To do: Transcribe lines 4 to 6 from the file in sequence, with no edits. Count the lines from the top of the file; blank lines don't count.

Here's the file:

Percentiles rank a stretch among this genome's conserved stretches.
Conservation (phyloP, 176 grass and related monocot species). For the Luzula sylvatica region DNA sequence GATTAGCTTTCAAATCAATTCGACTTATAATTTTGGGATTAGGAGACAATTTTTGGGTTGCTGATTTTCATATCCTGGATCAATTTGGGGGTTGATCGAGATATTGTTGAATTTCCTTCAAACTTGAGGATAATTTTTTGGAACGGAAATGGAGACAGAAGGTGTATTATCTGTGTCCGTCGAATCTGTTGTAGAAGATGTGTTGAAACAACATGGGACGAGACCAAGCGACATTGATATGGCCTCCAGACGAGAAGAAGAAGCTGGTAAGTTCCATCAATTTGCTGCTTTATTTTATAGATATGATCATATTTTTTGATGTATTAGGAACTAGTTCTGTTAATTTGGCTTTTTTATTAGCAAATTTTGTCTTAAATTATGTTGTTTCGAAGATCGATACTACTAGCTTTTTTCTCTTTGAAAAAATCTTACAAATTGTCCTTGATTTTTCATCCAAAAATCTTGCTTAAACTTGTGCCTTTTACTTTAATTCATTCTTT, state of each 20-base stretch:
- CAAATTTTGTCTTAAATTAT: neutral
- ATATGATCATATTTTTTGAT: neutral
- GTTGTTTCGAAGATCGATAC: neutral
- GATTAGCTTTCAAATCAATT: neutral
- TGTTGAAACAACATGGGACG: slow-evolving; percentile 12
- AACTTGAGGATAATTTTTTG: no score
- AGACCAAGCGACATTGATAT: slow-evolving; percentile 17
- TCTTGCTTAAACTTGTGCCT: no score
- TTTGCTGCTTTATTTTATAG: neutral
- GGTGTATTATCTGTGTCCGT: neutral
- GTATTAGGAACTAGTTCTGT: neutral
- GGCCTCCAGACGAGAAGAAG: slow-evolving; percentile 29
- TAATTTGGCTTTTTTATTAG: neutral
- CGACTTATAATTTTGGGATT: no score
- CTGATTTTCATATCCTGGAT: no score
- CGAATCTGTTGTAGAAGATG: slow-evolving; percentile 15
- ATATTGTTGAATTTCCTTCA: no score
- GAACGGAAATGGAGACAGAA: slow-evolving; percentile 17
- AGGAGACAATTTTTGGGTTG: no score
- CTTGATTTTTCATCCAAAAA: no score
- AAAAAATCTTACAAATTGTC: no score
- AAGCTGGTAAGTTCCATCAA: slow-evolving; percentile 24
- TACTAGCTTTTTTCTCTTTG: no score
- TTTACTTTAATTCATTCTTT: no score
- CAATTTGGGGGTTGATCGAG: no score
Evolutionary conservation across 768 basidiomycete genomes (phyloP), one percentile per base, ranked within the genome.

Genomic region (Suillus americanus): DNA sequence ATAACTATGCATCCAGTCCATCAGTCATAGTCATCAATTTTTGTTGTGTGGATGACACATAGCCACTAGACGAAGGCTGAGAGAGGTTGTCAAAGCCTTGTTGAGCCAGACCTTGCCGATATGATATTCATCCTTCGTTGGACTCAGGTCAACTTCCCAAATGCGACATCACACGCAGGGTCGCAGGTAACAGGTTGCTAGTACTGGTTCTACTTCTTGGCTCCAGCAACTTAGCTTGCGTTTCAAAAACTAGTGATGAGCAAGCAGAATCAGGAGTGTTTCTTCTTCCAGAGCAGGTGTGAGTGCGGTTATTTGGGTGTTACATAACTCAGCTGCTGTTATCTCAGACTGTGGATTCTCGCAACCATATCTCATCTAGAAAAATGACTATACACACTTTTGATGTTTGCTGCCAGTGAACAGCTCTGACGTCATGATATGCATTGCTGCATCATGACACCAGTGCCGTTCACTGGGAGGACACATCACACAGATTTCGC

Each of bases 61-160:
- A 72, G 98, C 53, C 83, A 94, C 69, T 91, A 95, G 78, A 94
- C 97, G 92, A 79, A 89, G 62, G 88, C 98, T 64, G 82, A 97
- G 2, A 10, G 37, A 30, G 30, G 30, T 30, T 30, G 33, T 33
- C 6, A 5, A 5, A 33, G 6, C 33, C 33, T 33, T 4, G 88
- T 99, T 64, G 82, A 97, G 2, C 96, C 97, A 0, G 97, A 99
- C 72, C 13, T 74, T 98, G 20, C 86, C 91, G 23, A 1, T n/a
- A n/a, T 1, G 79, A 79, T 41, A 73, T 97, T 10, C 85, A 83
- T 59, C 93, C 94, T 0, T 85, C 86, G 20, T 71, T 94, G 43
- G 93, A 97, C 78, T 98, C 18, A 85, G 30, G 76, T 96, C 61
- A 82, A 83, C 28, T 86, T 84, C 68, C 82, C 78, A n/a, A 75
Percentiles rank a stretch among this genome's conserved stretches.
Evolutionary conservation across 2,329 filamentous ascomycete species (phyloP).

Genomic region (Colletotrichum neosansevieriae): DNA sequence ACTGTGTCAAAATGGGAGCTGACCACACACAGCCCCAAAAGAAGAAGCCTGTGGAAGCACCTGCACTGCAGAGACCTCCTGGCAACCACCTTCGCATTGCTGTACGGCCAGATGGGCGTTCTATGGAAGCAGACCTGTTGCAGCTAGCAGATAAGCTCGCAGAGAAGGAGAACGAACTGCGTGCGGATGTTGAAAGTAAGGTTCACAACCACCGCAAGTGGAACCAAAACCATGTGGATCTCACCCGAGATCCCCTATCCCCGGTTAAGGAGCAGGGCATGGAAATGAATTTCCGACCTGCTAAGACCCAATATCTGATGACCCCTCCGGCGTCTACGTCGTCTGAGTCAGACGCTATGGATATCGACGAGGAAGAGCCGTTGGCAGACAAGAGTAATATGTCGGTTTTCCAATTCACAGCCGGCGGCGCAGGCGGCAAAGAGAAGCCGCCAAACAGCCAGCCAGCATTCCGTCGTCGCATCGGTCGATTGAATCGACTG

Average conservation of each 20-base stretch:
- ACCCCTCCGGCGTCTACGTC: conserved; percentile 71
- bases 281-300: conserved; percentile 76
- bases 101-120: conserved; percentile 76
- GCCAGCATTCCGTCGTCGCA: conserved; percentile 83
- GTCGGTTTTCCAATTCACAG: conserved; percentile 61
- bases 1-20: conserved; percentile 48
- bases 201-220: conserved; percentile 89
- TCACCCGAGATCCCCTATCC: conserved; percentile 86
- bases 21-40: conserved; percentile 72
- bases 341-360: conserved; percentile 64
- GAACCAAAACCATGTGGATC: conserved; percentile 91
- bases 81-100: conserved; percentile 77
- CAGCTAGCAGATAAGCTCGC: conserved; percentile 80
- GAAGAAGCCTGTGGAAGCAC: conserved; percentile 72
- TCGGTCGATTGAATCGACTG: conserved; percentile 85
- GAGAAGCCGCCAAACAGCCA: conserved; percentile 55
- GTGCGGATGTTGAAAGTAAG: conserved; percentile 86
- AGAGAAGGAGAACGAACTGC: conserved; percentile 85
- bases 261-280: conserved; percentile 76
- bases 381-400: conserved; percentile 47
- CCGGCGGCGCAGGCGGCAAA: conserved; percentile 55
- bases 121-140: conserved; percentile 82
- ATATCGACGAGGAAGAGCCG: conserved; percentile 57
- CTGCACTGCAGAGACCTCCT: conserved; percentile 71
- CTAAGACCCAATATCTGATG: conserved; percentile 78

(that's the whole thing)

- ATATGATCATATTTTTTGAT: neutral
- GTTGTTTCGAAGATCGATAC: neutral
- GATTAGCTTTCAAATCAATT: neutral